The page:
“By assembling many of the key participants in the same room, we hope to get fresh insights into the failure of the international community to prevent the defining conflict of the immediate post-Cold War era,” said Cameron Hudson, director of the Simon-Skjodt Center for the Prevention of Genocide at the United States Holocaust Memorial Museum. “It is important to learn from the past in order to reduce the likelihood of similar tragedies in the future.”
The conference will examine the period of March 1993 to July 1995, beginning with the establishment of the so-called Srebrenica “safe area” by the UN Security Council, in an attempt to protect the beleaguered Muslim population of eastern Bosnia. Declassified documents have revealed sharp differences of opinion between the diplomats in New York and leaders of the United Nations Protection Force (UNPROFOR) peacekeeping force on the feasibility of the “safe area” concept and the resources devoted to fulfilling the mission.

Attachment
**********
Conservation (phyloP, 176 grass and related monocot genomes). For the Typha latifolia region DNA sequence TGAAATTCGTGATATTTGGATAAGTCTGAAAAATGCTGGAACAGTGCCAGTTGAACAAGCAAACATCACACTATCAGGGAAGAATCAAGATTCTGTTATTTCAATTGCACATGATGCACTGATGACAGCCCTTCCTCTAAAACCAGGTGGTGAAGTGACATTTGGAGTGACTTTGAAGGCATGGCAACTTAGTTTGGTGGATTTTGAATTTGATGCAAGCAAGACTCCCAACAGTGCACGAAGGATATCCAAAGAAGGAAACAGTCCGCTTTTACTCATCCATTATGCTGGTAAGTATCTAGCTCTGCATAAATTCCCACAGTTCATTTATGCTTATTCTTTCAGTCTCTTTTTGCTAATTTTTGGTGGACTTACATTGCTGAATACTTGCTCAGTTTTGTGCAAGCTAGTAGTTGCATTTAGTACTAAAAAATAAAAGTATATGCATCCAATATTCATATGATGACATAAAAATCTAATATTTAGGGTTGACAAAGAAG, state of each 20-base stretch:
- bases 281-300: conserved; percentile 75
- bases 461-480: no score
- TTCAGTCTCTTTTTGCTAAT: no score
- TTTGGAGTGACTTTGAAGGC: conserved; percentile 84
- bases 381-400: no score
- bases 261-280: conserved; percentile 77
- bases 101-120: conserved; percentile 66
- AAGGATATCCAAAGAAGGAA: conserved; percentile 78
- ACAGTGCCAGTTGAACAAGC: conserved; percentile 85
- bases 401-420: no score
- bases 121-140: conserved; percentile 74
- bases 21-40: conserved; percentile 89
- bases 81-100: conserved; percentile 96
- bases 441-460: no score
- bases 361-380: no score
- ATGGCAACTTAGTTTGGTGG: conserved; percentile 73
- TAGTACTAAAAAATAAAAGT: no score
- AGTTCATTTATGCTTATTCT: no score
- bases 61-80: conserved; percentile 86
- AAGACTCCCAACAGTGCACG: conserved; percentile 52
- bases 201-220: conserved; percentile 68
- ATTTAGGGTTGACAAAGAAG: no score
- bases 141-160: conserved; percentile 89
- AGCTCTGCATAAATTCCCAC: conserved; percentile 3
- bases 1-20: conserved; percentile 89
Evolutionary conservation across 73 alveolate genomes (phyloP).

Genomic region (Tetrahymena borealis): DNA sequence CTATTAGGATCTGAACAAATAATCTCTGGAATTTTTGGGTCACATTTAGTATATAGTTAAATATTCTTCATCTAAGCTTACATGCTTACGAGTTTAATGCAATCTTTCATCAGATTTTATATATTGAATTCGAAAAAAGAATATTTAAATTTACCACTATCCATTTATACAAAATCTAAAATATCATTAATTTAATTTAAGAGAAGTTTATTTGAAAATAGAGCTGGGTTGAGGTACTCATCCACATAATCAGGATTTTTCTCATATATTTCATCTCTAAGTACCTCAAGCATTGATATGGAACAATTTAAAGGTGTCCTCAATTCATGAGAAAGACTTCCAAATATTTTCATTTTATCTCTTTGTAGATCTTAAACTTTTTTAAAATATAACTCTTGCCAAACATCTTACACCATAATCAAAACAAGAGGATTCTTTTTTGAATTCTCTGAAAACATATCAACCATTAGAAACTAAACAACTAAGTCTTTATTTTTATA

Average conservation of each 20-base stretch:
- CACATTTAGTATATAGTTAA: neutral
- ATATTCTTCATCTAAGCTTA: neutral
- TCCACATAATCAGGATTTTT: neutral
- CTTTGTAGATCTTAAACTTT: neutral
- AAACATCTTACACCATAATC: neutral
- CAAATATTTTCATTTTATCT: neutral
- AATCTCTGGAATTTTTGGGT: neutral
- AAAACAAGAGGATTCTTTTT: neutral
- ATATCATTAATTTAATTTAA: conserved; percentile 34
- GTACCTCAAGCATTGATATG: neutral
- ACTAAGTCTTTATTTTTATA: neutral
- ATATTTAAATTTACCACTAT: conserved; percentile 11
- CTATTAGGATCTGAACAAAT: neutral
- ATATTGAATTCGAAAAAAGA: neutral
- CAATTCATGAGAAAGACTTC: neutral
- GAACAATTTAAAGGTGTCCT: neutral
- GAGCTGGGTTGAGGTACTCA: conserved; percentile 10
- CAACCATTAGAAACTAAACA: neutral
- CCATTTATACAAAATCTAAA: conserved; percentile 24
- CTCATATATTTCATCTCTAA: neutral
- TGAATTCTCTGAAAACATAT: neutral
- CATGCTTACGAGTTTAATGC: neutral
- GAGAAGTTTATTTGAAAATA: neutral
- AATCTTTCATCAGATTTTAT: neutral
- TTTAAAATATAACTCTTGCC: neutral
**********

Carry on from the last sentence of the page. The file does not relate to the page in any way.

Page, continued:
“While these events took place 20 years ago, they have a clear modern-day relevance,” said Abiodun Williams, president of The Hague Institute, which is hosting the conference. “We are seeing the same debates about the viability of safe areas and the use of air power to protect displaced populations play out in places like Syria and Iraq.”
The working sessions of the conference on June 29 and June 30 will be held behind closed doors with the goal of promoting candid conversation. An official transcript will be published following the conclusion of the conference. Read the transcript of last year’s conference on Rwanda, along with a rapporteur’s report.